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Walnut Hill Recommends

Looking for some interesting reading to chew on (or chill out with) this summer? Look no further than this eclectic mix of books that our faculty and staff are recommending as reads right now.

Elyse Banak, Math & Science Faculty
Salt to the Sea by Ruta Sepetys

It’s winter 1945: four refugees, four stories. Salt to the Sea is a captivating account of these four very different individuals whose paths converge. I was drawn into all of their stories. I was also interested in the important historical event that I had never known about that was told through this book.

Ian Buttermore, Humanities Faculty
The Machine Gunners by Robert Westall

In the fictional city of Garmouth, England, at the height of the German bombing campaign known as “the Blitz,” fourteen-year-old Chas McGill has the second-best collection of war souvenirs in town—but he desperately wants it to be the best. One night, he stumbles across a crashed German bomber and eyes the machine gun that protrudes from the airplane’s back. With the help of his friends, Cem, Clogger, Carrot Juice, Audrey and Nicky, Chas plans his own war effort as the adults of the town desperately try to find the missing gun.

Jay Crawford-Kelly, Humanities Faculty
Alfred Hitchcock: A Life in Darkness and Light by Patrick McGilligan

The director of such classic suspense films as Psycho, Vertigo, and The Birds—along with my favorite, Notorious—started making movies in his early 20s in the silent era and created many filmmaking techniques that remain in use today. He was also a mighty weird dude. This is a thorough and thoroughly entertaining biography of a 20th-century icon.

Steve Durning, Humanities Faculty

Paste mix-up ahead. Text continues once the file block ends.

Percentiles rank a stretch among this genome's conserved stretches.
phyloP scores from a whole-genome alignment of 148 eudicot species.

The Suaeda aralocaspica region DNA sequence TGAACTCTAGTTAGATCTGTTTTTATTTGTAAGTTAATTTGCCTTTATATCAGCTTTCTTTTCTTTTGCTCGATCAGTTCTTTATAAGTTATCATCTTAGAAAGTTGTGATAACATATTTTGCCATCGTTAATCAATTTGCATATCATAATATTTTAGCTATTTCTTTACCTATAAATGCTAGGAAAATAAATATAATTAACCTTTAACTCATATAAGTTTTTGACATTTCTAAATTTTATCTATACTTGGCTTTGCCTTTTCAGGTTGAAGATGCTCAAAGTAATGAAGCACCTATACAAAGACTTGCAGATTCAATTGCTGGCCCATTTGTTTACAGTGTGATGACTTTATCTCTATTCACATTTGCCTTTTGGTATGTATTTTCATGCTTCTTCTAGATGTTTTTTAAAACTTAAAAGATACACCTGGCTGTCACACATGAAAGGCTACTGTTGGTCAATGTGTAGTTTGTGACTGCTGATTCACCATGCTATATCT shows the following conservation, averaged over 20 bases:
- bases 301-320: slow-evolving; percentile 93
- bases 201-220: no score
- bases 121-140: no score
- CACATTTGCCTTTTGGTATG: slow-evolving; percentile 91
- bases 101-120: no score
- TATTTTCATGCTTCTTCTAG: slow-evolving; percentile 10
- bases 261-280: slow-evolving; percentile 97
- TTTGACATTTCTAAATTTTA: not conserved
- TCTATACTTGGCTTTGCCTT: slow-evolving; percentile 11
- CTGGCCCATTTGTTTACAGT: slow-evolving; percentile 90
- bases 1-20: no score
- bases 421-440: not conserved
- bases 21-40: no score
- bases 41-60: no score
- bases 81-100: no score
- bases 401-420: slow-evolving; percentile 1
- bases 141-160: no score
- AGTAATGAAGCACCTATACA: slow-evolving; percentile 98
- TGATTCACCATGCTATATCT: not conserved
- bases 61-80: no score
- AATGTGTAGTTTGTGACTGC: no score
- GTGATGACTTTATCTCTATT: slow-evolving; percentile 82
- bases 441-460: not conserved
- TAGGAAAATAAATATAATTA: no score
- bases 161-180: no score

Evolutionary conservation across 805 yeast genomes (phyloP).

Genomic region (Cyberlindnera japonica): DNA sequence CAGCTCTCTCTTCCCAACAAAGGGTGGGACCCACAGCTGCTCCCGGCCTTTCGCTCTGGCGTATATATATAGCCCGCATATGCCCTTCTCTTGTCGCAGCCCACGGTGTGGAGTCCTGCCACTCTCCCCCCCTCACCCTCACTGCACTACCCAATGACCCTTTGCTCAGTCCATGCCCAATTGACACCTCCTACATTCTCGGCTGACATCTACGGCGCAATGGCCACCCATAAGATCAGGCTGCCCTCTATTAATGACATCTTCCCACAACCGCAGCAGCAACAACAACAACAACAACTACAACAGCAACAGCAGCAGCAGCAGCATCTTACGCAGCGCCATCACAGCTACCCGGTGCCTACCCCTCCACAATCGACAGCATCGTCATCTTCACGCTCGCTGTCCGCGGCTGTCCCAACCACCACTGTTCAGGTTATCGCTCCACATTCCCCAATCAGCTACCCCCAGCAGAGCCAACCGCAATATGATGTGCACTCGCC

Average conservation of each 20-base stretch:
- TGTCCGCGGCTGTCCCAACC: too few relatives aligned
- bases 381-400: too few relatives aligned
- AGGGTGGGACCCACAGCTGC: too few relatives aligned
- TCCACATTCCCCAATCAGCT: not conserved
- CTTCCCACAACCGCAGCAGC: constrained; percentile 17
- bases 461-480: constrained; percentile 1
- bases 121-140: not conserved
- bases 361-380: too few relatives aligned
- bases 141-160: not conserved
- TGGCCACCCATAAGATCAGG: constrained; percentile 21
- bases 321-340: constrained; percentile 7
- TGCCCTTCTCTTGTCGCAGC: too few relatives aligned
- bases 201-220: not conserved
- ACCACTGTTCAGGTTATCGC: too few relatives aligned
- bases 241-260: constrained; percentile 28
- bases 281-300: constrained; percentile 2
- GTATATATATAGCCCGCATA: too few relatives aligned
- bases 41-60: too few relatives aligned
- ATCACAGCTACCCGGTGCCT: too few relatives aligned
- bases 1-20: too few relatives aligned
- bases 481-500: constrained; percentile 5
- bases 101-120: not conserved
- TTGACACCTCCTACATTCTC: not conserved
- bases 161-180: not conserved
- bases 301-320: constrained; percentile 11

Manhattan Beach by Jennifer Egan

It’s twistfully plotful, it’s realistic, it’s got vivid characters, it’s got scuba diving: it’s epic. It also somehow affords the pleasures of a 19th-century British novel. It’s by Jennifer Egan, who wrote A Visit from the Goon Squad.

Jennifer Elowitch, Director of Music
The Leavers by Lisa Ko

This riveting novel explores personal identity through the lens of a Chinese boy adopted by an American family in New York. I loved Ko’s vivid writing style and never knew what to expect with the many twists and turns of the plot.

Melissa Graves, Database Manager
Mister God, This Is Anna by Fynn

This is the best book I read as a teen. It inspired me and made me cry. Anna is four years old but has the soul of an ancient. She is wise and curious and matter-of-fact. The love she has for nature and art and science and math is amazing. Her relationship with her rescuer and friend is a true loving bond. I know the book has “God” in the title, but this is not a religious book by any stretch. You can’t read this book and not be moved by it.

Natalia Gutierrez-Smith, Executive Assistant to the Head of School
Hillbilly Elegy by J. D. Vance

This book allowed me to see a completely new perspective from my own through the history and social structure of the blue-collar, white working class, particularly those in the Rust Belt. This particular class has seen a lot of poverty and struggle separate from their race, yet they are (or were) politically invisible. It compelled me to feel empathy and compassion and, surprisingly to me, a tremendous amount of relatability for me as a Latina woman and a first-generation American.

Tom Keenan, Head of Math & Science and Sophomore Class Dean
A Short History of Nearly Everything by Bill Bryson

Bryson covers everything from the Big Bang to molecular genetics with great humor and an amazing ability to boil highly complicated science down to language that is fun and easy to read. Great book for the beach!

Marie Longo, Chief Advancement Officer
The Last Painting of Sara de Vos by Dominic Smith